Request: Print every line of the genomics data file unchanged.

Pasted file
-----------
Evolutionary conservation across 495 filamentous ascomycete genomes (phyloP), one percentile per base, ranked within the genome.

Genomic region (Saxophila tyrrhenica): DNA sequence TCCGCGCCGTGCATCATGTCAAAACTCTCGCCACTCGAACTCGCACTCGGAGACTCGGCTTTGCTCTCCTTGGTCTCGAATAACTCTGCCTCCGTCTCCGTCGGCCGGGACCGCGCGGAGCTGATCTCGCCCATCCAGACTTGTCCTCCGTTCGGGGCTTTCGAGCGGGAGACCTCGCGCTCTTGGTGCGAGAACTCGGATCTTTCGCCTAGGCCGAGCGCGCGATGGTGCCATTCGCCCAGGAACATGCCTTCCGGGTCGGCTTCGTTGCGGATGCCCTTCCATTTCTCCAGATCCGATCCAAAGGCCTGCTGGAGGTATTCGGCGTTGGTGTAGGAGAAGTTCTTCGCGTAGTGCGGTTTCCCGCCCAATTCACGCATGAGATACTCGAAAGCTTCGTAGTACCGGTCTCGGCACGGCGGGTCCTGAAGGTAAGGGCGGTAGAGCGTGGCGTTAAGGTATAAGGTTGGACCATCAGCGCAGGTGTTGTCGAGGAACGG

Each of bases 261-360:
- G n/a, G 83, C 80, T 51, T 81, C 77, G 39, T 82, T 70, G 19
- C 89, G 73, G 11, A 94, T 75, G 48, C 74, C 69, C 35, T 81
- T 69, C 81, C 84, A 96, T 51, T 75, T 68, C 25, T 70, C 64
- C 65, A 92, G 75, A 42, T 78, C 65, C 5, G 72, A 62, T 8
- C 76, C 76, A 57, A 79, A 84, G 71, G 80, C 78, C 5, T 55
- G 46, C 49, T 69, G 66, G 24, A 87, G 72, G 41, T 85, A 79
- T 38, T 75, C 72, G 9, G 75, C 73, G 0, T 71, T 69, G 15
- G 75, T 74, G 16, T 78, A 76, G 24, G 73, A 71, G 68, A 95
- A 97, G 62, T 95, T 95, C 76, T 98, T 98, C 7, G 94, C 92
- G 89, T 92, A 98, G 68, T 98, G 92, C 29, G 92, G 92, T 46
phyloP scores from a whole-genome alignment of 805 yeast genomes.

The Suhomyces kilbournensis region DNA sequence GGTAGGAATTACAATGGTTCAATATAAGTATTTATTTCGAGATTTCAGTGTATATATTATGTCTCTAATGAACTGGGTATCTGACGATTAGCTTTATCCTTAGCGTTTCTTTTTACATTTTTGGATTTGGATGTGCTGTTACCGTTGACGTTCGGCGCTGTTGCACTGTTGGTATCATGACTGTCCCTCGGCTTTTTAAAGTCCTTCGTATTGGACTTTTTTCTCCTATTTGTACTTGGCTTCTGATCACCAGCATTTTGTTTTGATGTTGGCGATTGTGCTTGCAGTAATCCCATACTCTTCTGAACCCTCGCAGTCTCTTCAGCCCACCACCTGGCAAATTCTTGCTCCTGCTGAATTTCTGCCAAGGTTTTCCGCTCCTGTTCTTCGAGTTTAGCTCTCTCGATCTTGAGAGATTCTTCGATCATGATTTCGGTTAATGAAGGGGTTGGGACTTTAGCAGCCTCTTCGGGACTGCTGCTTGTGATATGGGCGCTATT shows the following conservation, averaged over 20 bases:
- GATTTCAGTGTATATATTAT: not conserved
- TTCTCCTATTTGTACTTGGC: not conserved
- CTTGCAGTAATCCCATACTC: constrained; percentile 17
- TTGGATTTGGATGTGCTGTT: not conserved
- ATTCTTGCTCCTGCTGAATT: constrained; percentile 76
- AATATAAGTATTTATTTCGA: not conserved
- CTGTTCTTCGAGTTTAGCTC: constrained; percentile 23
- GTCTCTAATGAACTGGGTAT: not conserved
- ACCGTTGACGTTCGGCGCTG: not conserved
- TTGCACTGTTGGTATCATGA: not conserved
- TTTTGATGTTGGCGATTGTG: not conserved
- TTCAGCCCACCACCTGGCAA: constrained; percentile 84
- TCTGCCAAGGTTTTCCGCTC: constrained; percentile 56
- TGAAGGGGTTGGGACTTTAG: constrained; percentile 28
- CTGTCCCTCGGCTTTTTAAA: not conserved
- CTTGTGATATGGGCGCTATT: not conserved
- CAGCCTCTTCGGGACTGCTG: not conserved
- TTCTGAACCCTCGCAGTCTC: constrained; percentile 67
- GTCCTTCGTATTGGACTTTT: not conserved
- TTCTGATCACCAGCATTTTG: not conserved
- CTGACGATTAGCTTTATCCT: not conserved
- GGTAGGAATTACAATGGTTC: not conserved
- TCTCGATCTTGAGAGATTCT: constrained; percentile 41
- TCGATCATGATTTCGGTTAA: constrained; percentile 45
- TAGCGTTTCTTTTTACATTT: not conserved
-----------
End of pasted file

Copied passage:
Evolutionary conservation across 495 filamentous ascomycete genomes (phyloP), one percentile per base, ranked within the genome.

Genomic region (Saxophila tyrrhenica): DNA sequence TCCGCGCCGTGCATCATGTCAAAACTCTCGCCACTCGAACTCGCACTCGGAGACTCGGCTTTGCTCTCCTTGGTCTCGAATAACTCTGCCTCCGTCTCCGTCGGCCGGGACCGCGCGGAGCTGATCTCGCCCATCCAGACTTGTCCTCCGTTCGGGGCTTTCGAGCGGGAGACCTCGCGCTCTTGGTGCGAGAACTCGGATCTTTCGCCTAGGCCGAGCGCGCGATGGTGCCATTCGCCCAGGAACATGCCTTCCGGGTCGGCTTCGTTGCGGATGCCCTTCCATTTCTCCAGATCCGATCCAAAGGCCTGCTGGAGGTATTCGGCGTTGGTGTAGGAGAAGTTCTTCGCGTAGTGCGGTTTCCCGCCCAATTCACGCATGAGATACTCGAAAGCTTCGTAGTACCGGTCTCGGCACGGCGGGTCCTGAAGGTAAGGGCGGTAGAGCGTGGCGTTAAGGTATAAGGTTGGACCATCAGCGCAGGTGTTGTCGAGGAACGG

Each of bases 261-360:
- G n/a, G 83, C 80, T 51, T 81, C 77, G 39, T 82, T 70, G 19
- C 89, G 73, G 11, A 94, T 75, G 48, C 74, C 69, C 35, T 81
- T 69, C 81, C 84, A 96, T 51, T 75, T 68, C 25, T 70, C 64
- C 65, A 92, G 75, A 42, T 78, C 65, C 5, G 72, A 62, T 8
- C 76, C 76, A 57, A 79, A 84, G 71, G 80, C 78, C 5, T 55
- G 46, C 49, T 69, G 66, G 24, A 87, G 72, G 41, T 85, A 79
- T 38, T 75, C 72, G 9, G 75, C 73, G 0, T 71, T 69, G 15
- G 75, T 74, G 16, T 78, A 76, G 24, G 73, A 71, G 68, A 95
- A 97, G 62, T 95, T 95, C 76, T 98, T 98, C 7, G 94, C 92
- G 89, T 92, A 98, G 68, T 98, G 92, C 29, G 92, G 92, T 46
phyloP scores from a whole-genome alignment of 805 yeast genomes.

The Suhomyces kilbournensis region DNA sequence GGTAGGAATTACAATGGTTCAATATAAGTATTTATTTCGAGATTTCAGTGTATATATTATGTCTCTAATGAACTGGGTATCTGACGATTAGCTTTATCCTTAGCGTTTCTTTTTACATTTTTGGATTTGGATGTGCTGTTACCGTTGACGTTCGGCGCTGTTGCACTGTTGGTATCATGACTGTCCCTCGGCTTTTTAAAGTCCTTCGTATTGGACTTTTTTCTCCTATTTGTACTTGGCTTCTGATCACCAGCATTTTGTTTTGATGTTGGCGATTGTGCTTGCAGTAATCCCATACTCTTCTGAACCCTCGCAGTCTCTTCAGCCCACCACCTGGCAAATTCTTGCTCCTGCTGAATTTCTGCCAAGGTTTTCCGCTCCTGTTCTTCGAGTTTAGCTCTCTCGATCTTGAGAGATTCTTCGATCATGATTTCGGTTAATGAAGGGGTTGGGACTTTAGCAGCCTCTTCGGGACTGCTGCTTGTGATATGGGCGCTATT shows the following conservation, averaged over 20 bases:
- GATTTCAGTGTATATATTAT: not conserved
- TTCTCCTATTTGTACTTGGC: not conserved
- CTTGCAGTAATCCCATACTC: constrained; percentile 17
- TTGGATTTGGATGTGCTGTT: not conserved
- ATTCTTGCTCCTGCTGAATT: constrained; percentile 76
- AATATAAGTATTTATTTCGA: not conserved
- CTGTTCTTCGAGTTTAGCTC: constrained; percentile 23
- GTCTCTAATGAACTGGGTAT: not conserved
- ACCGTTGACGTTCGGCGCTG: not conserved
- TTGCACTGTTGGTATCATGA: not conserved
- TTTTGATGTTGGCGATTGTG: not conserved
- TTCAGCCCACCACCTGGCAA: constrained; percentile 84
- TCTGCCAAGGTTTTCCGCTC: constrained; percentile 56
- TGAAGGGGTTGGGACTTTAG: constrained; percentile 28
- CTGTCCCTCGGCTTTTTAAA: not conserved
- CTTGTGATATGGGCGCTATT: not conserved
- CAGCCTCTTCGGGACTGCTG: not conserved
- TTCTGAACCCTCGCAGTCTC: constrained; percentile 67
- GTCCTTCGTATTGGACTTTT: not conserved
- TTCTGATCACCAGCATTTTG: not conserved
- CTGACGATTAGCTTTATCCT: not conserved
- GGTAGGAATTACAATGGTTC: not conserved
- TCTCGATCTTGAGAGATTCT: constrained; percentile 41
- TCGATCATGATTTCGGTTAA: constrained; percentile 45
- TAGCGTTTCTTTTTACATTT: not conserved